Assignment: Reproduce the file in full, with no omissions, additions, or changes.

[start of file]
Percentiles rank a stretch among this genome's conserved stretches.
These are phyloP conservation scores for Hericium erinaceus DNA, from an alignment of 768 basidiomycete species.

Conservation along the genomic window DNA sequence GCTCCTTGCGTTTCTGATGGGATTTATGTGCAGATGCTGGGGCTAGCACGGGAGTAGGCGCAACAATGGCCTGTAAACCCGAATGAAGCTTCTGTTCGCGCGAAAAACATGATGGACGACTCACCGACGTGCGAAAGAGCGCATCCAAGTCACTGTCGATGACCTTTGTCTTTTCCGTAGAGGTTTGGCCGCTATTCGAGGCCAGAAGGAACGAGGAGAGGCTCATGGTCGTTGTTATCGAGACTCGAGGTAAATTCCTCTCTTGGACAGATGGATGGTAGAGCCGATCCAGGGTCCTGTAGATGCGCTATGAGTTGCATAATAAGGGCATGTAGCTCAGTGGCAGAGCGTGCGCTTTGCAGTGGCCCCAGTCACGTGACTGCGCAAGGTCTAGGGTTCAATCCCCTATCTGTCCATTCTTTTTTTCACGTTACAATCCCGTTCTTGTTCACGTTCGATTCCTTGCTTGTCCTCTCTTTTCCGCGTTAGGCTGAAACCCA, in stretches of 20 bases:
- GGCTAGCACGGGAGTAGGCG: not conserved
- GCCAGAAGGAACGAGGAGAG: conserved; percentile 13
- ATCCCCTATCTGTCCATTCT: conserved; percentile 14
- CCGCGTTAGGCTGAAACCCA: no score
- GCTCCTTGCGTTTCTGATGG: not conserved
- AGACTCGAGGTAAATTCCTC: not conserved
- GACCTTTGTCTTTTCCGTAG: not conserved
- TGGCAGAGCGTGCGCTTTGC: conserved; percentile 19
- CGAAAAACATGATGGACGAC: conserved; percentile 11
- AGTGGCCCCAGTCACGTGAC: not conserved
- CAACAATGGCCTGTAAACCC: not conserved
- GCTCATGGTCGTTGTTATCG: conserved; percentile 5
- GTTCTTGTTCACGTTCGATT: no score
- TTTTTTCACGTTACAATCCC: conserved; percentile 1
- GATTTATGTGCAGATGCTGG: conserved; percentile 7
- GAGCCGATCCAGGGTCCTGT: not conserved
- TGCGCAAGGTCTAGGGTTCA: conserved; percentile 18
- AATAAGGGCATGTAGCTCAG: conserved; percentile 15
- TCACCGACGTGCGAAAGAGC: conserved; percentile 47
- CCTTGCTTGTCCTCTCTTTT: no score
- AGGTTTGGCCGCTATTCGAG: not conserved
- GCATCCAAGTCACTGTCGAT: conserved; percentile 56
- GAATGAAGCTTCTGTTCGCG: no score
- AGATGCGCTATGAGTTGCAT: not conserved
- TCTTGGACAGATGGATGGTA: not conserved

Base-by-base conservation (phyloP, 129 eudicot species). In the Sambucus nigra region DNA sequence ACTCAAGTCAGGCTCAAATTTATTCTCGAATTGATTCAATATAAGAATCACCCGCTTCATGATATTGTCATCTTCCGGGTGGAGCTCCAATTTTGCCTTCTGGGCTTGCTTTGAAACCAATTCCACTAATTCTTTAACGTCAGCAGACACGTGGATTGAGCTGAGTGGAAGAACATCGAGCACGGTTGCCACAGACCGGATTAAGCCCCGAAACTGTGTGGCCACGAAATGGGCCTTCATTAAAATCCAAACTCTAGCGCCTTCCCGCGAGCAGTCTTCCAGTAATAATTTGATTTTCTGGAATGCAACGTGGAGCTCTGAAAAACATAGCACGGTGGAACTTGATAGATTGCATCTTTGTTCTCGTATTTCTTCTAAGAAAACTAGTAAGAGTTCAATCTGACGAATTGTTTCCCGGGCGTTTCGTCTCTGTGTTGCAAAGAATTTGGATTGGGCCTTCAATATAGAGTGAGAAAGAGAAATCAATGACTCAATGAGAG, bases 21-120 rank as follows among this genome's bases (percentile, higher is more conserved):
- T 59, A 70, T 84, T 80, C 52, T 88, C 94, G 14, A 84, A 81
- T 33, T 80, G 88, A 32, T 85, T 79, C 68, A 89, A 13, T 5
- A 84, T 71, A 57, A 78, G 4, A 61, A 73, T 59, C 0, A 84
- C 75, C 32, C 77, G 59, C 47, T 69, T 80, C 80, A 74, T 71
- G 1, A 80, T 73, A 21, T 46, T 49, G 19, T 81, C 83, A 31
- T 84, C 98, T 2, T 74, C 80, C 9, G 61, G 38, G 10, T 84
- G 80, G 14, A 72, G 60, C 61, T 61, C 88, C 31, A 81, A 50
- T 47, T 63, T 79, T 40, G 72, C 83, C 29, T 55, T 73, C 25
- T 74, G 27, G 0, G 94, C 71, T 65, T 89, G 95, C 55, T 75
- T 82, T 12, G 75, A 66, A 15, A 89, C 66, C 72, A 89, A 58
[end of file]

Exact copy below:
Percentiles rank a stretch among this genome's conserved stretches.
These are phyloP conservation scores for Hericium erinaceus DNA, from an alignment of 768 basidiomycete species.

Conservation along the genomic window DNA sequence GCTCCTTGCGTTTCTGATGGGATTTATGTGCAGATGCTGGGGCTAGCACGGGAGTAGGCGCAACAATGGCCTGTAAACCCGAATGAAGCTTCTGTTCGCGCGAAAAACATGATGGACGACTCACCGACGTGCGAAAGAGCGCATCCAAGTCACTGTCGATGACCTTTGTCTTTTCCGTAGAGGTTTGGCCGCTATTCGAGGCCAGAAGGAACGAGGAGAGGCTCATGGTCGTTGTTATCGAGACTCGAGGTAAATTCCTCTCTTGGACAGATGGATGGTAGAGCCGATCCAGGGTCCTGTAGATGCGCTATGAGTTGCATAATAAGGGCATGTAGCTCAGTGGCAGAGCGTGCGCTTTGCAGTGGCCCCAGTCACGTGACTGCGCAAGGTCTAGGGTTCAATCCCCTATCTGTCCATTCTTTTTTTCACGTTACAATCCCGTTCTTGTTCACGTTCGATTCCTTGCTTGTCCTCTCTTTTCCGCGTTAGGCTGAAACCCA, in stretches of 20 bases:
- GGCTAGCACGGGAGTAGGCG: not conserved
- GCCAGAAGGAACGAGGAGAG: conserved; percentile 13
- ATCCCCTATCTGTCCATTCT: conserved; percentile 14
- CCGCGTTAGGCTGAAACCCA: no score
- GCTCCTTGCGTTTCTGATGG: not conserved
- AGACTCGAGGTAAATTCCTC: not conserved
- GACCTTTGTCTTTTCCGTAG: not conserved
- TGGCAGAGCGTGCGCTTTGC: conserved; percentile 19
- CGAAAAACATGATGGACGAC: conserved; percentile 11
- AGTGGCCCCAGTCACGTGAC: not conserved
- CAACAATGGCCTGTAAACCC: not conserved
- GCTCATGGTCGTTGTTATCG: conserved; percentile 5
- GTTCTTGTTCACGTTCGATT: no score
- TTTTTTCACGTTACAATCCC: conserved; percentile 1
- GATTTATGTGCAGATGCTGG: conserved; percentile 7
- GAGCCGATCCAGGGTCCTGT: not conserved
- TGCGCAAGGTCTAGGGTTCA: conserved; percentile 18
- AATAAGGGCATGTAGCTCAG: conserved; percentile 15
- TCACCGACGTGCGAAAGAGC: conserved; percentile 47
- CCTTGCTTGTCCTCTCTTTT: no score
- AGGTTTGGCCGCTATTCGAG: not conserved
- GCATCCAAGTCACTGTCGAT: conserved; percentile 56
- GAATGAAGCTTCTGTTCGCG: no score
- AGATGCGCTATGAGTTGCAT: not conserved
- TCTTGGACAGATGGATGGTA: not conserved

Base-by-base conservation (phyloP, 129 eudicot species). In the Sambucus nigra region DNA sequence ACTCAAGTCAGGCTCAAATTTATTCTCGAATTGATTCAATATAAGAATCACCCGCTTCATGATATTGTCATCTTCCGGGTGGAGCTCCAATTTTGCCTTCTGGGCTTGCTTTGAAACCAATTCCACTAATTCTTTAACGTCAGCAGACACGTGGATTGAGCTGAGTGGAAGAACATCGAGCACGGTTGCCACAGACCGGATTAAGCCCCGAAACTGTGTGGCCACGAAATGGGCCTTCATTAAAATCCAAACTCTAGCGCCTTCCCGCGAGCAGTCTTCCAGTAATAATTTGATTTTCTGGAATGCAACGTGGAGCTCTGAAAAACATAGCACGGTGGAACTTGATAGATTGCATCTTTGTTCTCGTATTTCTTCTAAGAAAACTAGTAAGAGTTCAATCTGACGAATTGTTTCCCGGGCGTTTCGTCTCTGTGTTGCAAAGAATTTGGATTGGGCCTTCAATATAGAGTGAGAAAGAGAAATCAATGACTCAATGAGAG, bases 21-120 rank as follows among this genome's bases (percentile, higher is more conserved):
- T 59, A 70, T 84, T 80, C 52, T 88, C 94, G 14, A 84, A 81
- T 33, T 80, G 88, A 32, T 85, T 79, C 68, A 89, A 13, T 5
- A 84, T 71, A 57, A 78, G 4, A 61, A 73, T 59, C 0, A 84
- C 75, C 32, C 77, G 59, C 47, T 69, T 80, C 80, A 74, T 71
- G 1, A 80, T 73, A 21, T 46, T 49, G 19, T 81, C 83, A 31
- T 84, C 98, T 2, T 74, C 80, C 9, G 61, G 38, G 10, T 84
- G 80, G 14, A 72, G 60, C 61, T 61, C 88, C 31, A 81, A 50
- T 47, T 63, T 79, T 40, G 72, C 83, C 29, T 55, T 73, C 25
- T 74, G 27, G 0, G 94, C 71, T 65, T 89, G 95, C 55, T 75
- T 82, T 12, G 75, A 66, A 15, A 89, C 66, C 72, A 89, A 58